The October Twin (a short story)

by Han M Greenbarg

By the time I had reached the cemetery, the sun had set every tree about me on fire. I snaked through the whispering forest, imagining what the tallest of pines were saying about me, and wondering if they enjoyed my company as much as I enjoyed theirs. My mother had taught me that trees had voices and hearts deep inside them, and though she and my father had passed, I still believed it to be true.

As I circled the tombs of my parents, dead leaves winced beneath my feet. I knew I wasn’t alone in my grief, but I also knew that my twin brother wasn’t on my side when it came to the importance of family. It had been three months since the funeral, and Sweeny hadn’t even shown up to pay his respects. He was too busy making millions as a doctor or lawyer in some huge city, while I lived the pathetic life of an unemployed actor. I had promised my parents that I would keep an eye on my brother, but had lost track of him after high school and felt as if I had failed them. I missed my mother and father terribly, and without them it was difficult to keep living.

I knelt before my mother’s tombstone, placing crimson tulips on the anthill, when my cell phone began to vibrate. I opened it, but hesitated. I was unfamiliar with the number.

“Hello?”

“Hey, Marshall.”

My heart nearly stopped. “Who is this?”

“Bro, it’s me! Remember your brother Sweeny? Of course you do.”

I sank against a tree. “How did you get my number?”

“Uncle gave it to me. I haven’t seen you in years, Marsh, and I want to talk.”

“About what?” I asked him.

“Meet me at the library this evening.”

“It closes at four thirty, Sweeny.”

My brother gave one of his sinister chuckles. “Don’t worry, bro. I’ll get us in to talk.”

I sighed. “Fine. See you later, Mr. Ingenious.”

“Marshall, you better show up.”

The phone clicked and I breathed deep, swooping leaves tickling my nose. I entered in a different number and smiled at the soothing voice on the other end.

“Hey, doc,” I said. “Yes, I need to come in.”

Soon I walked through the double doors and into the bright sanctuary. I settled back on the green sofa and began my weekly venting to Dr. Reynolds. Psychologist or not, he was a great listener and genuine friend.

“So, Sweeny called you today?”

“I was at the cemetery.”

“Visiting their graves?”

“Yes,” I answered. “I’ve been feeling down again.”

He lowered his glasses. “Why?”

“Because I let my mother down. I haven’t been watching Sweeny.”

“You need to let go, Marshall. When was the last time you two even seriously talked?”

I blew out a sigh. “Graduation.”

“You never got along with him, did you?”

I heard him sip his coffee and rolled to my side to face him. “We used to do everything together. We were identical in every sense. Then he changed overnight…and left me behind. He got all the attention and top grades while I barely passed. I thought twins were supposed to look the same on the outside and inside, but I realized that I was wrong. He’s perfect, and I’m a screw up.”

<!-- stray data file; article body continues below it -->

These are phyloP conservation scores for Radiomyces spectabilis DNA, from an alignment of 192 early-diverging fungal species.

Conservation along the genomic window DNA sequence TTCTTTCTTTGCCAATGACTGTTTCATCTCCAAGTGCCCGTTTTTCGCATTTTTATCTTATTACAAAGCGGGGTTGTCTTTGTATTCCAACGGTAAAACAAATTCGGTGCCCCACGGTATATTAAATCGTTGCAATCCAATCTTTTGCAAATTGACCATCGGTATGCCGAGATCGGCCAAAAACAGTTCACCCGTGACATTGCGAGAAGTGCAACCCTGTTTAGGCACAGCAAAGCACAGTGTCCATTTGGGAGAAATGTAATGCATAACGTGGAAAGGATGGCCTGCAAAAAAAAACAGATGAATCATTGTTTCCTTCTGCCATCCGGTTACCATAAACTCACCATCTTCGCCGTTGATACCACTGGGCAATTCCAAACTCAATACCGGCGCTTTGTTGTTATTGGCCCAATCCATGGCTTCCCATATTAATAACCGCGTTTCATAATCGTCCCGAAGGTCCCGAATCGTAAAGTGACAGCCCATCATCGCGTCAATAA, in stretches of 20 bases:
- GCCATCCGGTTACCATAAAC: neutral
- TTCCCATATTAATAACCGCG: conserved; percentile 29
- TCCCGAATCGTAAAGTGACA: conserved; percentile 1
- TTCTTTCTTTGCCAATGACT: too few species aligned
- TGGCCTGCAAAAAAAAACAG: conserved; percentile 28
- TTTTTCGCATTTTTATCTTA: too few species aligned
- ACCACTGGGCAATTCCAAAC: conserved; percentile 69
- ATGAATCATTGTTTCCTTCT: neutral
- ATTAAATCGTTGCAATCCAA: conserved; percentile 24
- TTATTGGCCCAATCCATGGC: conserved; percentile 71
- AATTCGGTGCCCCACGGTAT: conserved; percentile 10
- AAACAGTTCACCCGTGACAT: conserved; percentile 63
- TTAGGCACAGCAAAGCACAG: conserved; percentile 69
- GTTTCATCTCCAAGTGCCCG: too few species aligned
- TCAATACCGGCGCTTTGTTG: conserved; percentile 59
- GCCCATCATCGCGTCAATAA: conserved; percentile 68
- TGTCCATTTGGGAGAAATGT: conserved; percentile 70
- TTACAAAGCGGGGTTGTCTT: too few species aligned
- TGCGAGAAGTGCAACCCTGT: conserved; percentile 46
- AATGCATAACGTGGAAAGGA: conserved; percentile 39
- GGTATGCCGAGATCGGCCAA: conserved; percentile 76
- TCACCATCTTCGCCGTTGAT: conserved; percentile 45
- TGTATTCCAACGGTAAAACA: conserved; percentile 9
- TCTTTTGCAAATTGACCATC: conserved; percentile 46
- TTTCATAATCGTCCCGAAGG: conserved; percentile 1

“Consider the future, Marshall. Your career may take off again soon.”

“And if it doesn’t, doc?”

“Your luck will change, Mr. Porter. I can imagine you becoming even more successful than your brother.”

I chuckled. “I don’t believe in such miracles. Especially in October, doc.”

“Why?”

“October is my bad luck month. Something always goes wrong every year around Halloween, and this year will be no exception.”

“There is always an exception, Marshall.”

I wanted to believe my friend, but I had my doubts, and that evening as I pulled up to the library, parking my silver convertible right in front, my hands shook uncontrollably. I walked up the steps, hesitating before the Victorian door. Then I turned the handle and stepped inside the dark space. I waited, pacing the aged floor and down the aisles of book. No other footsteps shadowed mine.

“Evening, brother.”

I turned. “How did you get in here, Sweeny?”

“I told you I’d find a way in.”

I stepped back, seeing my twin walk into the light, dressed in a black trench and shades. It was Halloween all over again.

“I see you still like black, bro.”

“Yeah.” Sweeny circled me, coat flowing at his ankles. “I always liked playing the villain. I hoped that you would learn to play along with me.”

“What did you want to talk about?” I asked. My skin was convulsing with anxiety.

“I want to settle an argument,” Sweeny told me.

“What argument?”

“Who is going to inherit the house and Uncle’s property?”

I watched my twin pick up a book and flip through it, deciding to end the brawl before it began.

“I know he likes you better, Sweeny. And I don’t want to add to your troubles.”

“What troubles?”

I looked down. “Only you can tell me, brother.”

Sweeny reached into his pocket, and I took a sharp breath.

“You don’t trust me, Marshall?”

“No.”

I stared into his eyes. “I never have.”

“Smart brother,” Sweeny muttered.

I watched him draw out a pistol, cocked and aimed at my chest.

“Only…too late.”

I bowed my head. Yes, I was a screw up. But I was the better twin.


Does he live or does he die?

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